Patterico's Pontifications


Constitutional Vanguard: You’re Probably Not Going to Like This Piece

Filed under: General — Patterico @ 8:09 am

What did you do during the great Los Angeles rains, Daddy?

Well, son, I wrote this nearly 8,000 word piece with no real thesis.

Um, why did you do that?

Well, I had a bunch of new subscribers from Jonathan V. Last’s recommendation of a recent piece of mine about backing away from Twitter. Evidently I felt the need to drive most of those subscribers away! Weird, isn’t it?

I guess. Can I go outside and play?

Sure, son. Sure you can.


If there is a thesis to my latest Substack piece, it is that almost whatever you believe, there is often a pretty good counterargument . . . unless you restrict your beliefs to very simple and incontestable propositions like: “I should always strive to do the right thing.”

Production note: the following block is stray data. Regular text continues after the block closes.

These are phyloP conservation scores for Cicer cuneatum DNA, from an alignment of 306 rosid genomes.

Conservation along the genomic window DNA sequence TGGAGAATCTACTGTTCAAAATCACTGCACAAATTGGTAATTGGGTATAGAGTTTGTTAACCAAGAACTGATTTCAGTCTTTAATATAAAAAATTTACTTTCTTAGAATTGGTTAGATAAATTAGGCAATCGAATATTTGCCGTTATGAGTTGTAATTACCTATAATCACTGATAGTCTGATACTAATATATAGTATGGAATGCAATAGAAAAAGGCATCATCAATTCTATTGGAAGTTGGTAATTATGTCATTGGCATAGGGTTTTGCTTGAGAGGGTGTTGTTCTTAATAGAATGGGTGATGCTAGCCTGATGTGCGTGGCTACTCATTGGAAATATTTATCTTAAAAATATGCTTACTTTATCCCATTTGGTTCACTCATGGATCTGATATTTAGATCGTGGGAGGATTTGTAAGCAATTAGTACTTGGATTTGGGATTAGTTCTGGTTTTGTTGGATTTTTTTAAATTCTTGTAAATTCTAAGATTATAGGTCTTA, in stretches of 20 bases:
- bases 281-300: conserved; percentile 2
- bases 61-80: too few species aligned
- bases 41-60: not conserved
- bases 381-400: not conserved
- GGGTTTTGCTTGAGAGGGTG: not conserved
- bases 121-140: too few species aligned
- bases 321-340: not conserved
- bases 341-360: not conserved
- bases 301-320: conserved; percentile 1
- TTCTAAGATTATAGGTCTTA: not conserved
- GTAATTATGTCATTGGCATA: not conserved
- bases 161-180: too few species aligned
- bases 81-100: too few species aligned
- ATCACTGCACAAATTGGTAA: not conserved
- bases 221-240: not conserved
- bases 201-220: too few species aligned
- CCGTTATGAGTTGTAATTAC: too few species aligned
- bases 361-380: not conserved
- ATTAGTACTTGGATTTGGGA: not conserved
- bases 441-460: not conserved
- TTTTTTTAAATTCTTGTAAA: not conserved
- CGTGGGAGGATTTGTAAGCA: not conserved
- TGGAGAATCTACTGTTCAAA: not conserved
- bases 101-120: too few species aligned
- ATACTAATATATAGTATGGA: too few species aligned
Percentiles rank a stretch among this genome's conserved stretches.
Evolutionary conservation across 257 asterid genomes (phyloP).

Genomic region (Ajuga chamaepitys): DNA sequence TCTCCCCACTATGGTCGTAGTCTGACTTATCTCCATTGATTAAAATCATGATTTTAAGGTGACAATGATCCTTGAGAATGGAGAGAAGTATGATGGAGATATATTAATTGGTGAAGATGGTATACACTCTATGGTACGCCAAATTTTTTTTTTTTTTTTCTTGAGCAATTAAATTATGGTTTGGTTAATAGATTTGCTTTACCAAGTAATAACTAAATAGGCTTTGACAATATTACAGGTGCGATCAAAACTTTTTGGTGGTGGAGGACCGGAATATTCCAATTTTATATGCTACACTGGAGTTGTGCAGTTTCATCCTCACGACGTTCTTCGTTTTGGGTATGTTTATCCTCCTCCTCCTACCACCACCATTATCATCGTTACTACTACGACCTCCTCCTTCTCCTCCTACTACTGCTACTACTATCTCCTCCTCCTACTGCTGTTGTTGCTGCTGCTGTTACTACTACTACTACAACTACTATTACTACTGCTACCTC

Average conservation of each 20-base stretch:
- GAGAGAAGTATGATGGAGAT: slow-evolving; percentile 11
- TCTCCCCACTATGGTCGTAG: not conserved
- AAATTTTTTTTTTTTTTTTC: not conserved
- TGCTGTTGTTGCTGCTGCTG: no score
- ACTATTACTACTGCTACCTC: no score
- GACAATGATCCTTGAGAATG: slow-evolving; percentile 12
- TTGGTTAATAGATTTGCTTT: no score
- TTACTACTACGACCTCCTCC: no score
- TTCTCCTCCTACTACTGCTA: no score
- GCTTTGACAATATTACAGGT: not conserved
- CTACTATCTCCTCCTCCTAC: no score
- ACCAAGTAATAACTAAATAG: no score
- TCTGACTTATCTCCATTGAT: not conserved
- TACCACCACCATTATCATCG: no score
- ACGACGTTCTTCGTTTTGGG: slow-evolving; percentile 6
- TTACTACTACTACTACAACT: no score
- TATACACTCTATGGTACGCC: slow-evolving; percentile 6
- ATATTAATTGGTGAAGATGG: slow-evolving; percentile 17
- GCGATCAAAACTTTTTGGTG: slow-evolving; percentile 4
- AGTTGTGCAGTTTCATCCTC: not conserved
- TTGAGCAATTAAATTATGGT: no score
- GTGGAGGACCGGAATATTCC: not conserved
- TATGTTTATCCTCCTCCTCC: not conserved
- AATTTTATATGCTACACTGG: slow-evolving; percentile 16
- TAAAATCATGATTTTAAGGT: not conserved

In the piece, I examine the arguments for things like: the notion that a writer should challenge his readers; the dangers of tribalism; the importance of expertise; the case for prosecuting Donald Trump; and the notion that Trumpism is worse than wokeness. But I also explore why a writer should reassure his readers; the importance of questioning expertise and conventional wisdom; the case against prosecuting a candidate like Trump; and the dangers of wokeness that make them potential harbingers of totalitarianism.

In short, there’s something there for everyone to hate. Hence the title.

In the course of the discussion, I recommend a few books and podcasts along the way, and engage in a rant or two. Here’s a sample:

One of the things that irritates me the most about Big Media is the sheeplike herd mentality that reporters and editors adopt about all conventional wisdom. Big Media positively sneers at anyone who bucks the Conventional Wisdom on any topic. Their attitude seems to be: “He who knows only his own side of the case knows . . . everything he needs to know, and the opinions of adversaries can always be safely dismissed as ridiculous.” In that way, Big Media is the anti-Mill (John Stuart Mill, that is) when it comes to questioning the conventional wisdom.